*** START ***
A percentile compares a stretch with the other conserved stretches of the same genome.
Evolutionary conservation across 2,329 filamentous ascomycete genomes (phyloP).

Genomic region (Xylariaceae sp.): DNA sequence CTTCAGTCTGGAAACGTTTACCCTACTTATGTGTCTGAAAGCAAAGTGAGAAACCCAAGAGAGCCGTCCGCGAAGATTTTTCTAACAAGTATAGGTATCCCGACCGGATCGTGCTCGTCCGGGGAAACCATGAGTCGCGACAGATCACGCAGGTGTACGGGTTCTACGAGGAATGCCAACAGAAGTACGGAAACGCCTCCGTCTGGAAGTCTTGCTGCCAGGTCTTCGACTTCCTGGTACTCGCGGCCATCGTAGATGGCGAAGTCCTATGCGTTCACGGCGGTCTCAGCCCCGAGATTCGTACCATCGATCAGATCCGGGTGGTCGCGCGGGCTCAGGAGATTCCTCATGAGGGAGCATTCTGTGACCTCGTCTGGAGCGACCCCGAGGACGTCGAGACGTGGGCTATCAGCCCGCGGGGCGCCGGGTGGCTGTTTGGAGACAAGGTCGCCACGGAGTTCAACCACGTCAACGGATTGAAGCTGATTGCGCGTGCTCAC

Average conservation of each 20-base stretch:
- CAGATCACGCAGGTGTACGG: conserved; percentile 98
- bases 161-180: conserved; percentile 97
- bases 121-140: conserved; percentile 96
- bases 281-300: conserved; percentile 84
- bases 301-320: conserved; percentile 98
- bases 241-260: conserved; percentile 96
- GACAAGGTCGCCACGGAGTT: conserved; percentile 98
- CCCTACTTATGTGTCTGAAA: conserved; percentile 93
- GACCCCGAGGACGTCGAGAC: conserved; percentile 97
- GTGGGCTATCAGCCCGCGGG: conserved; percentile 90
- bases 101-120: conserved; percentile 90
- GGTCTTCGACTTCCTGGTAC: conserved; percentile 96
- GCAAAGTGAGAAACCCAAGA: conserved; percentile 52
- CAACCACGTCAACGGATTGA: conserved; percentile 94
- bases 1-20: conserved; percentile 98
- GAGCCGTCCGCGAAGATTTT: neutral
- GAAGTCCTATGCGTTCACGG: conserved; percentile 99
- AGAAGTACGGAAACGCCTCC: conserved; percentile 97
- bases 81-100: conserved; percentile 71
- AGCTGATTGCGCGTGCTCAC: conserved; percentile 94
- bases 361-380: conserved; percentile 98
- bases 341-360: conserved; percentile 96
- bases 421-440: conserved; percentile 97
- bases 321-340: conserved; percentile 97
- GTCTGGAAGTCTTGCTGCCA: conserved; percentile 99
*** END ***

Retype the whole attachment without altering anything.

A percentile compares a stretch with the other conserved stretches of the same genome.
Evolutionary conservation across 2,329 filamentous ascomycete genomes (phyloP).

Genomic region (Xylariaceae sp.): DNA sequence CTTCAGTCTGGAAACGTTTACCCTACTTATGTGTCTGAAAGCAAAGTGAGAAACCCAAGAGAGCCGTCCGCGAAGATTTTTCTAACAAGTATAGGTATCCCGACCGGATCGTGCTCGTCCGGGGAAACCATGAGTCGCGACAGATCACGCAGGTGTACGGGTTCTACGAGGAATGCCAACAGAAGTACGGAAACGCCTCCGTCTGGAAGTCTTGCTGCCAGGTCTTCGACTTCCTGGTACTCGCGGCCATCGTAGATGGCGAAGTCCTATGCGTTCACGGCGGTCTCAGCCCCGAGATTCGTACCATCGATCAGATCCGGGTGGTCGCGCGGGCTCAGGAGATTCCTCATGAGGGAGCATTCTGTGACCTCGTCTGGAGCGACCCCGAGGACGTCGAGACGTGGGCTATCAGCCCGCGGGGCGCCGGGTGGCTGTTTGGAGACAAGGTCGCCACGGAGTTCAACCACGTCAACGGATTGAAGCTGATTGCGCGTGCTCAC

Average conservation of each 20-base stretch:
- CAGATCACGCAGGTGTACGG: conserved; percentile 98
- bases 161-180: conserved; percentile 97
- bases 121-140: conserved; percentile 96
- bases 281-300: conserved; percentile 84
- bases 301-320: conserved; percentile 98
- bases 241-260: conserved; percentile 96
- GACAAGGTCGCCACGGAGTT: conserved; percentile 98
- CCCTACTTATGTGTCTGAAA: conserved; percentile 93
- GACCCCGAGGACGTCGAGAC: conserved; percentile 97
- GTGGGCTATCAGCCCGCGGG: conserved; percentile 90
- bases 101-120: conserved; percentile 90
- GGTCTTCGACTTCCTGGTAC: conserved; percentile 96
- GCAAAGTGAGAAACCCAAGA: conserved; percentile 52
- CAACCACGTCAACGGATTGA: conserved; percentile 94
- bases 1-20: conserved; percentile 98
- GAGCCGTCCGCGAAGATTTT: neutral
- GAAGTCCTATGCGTTCACGG: conserved; percentile 99
- AGAAGTACGGAAACGCCTCC: conserved; percentile 97
- bases 81-100: conserved; percentile 71
- AGCTGATTGCGCGTGCTCAC: conserved; percentile 94
- bases 361-380: conserved; percentile 98
- bases 341-360: conserved; percentile 96
- bases 421-440: conserved; percentile 97
- bases 321-340: conserved; percentile 97
- GTCTGGAAGTCTTGCTGCCA: conserved; percentile 99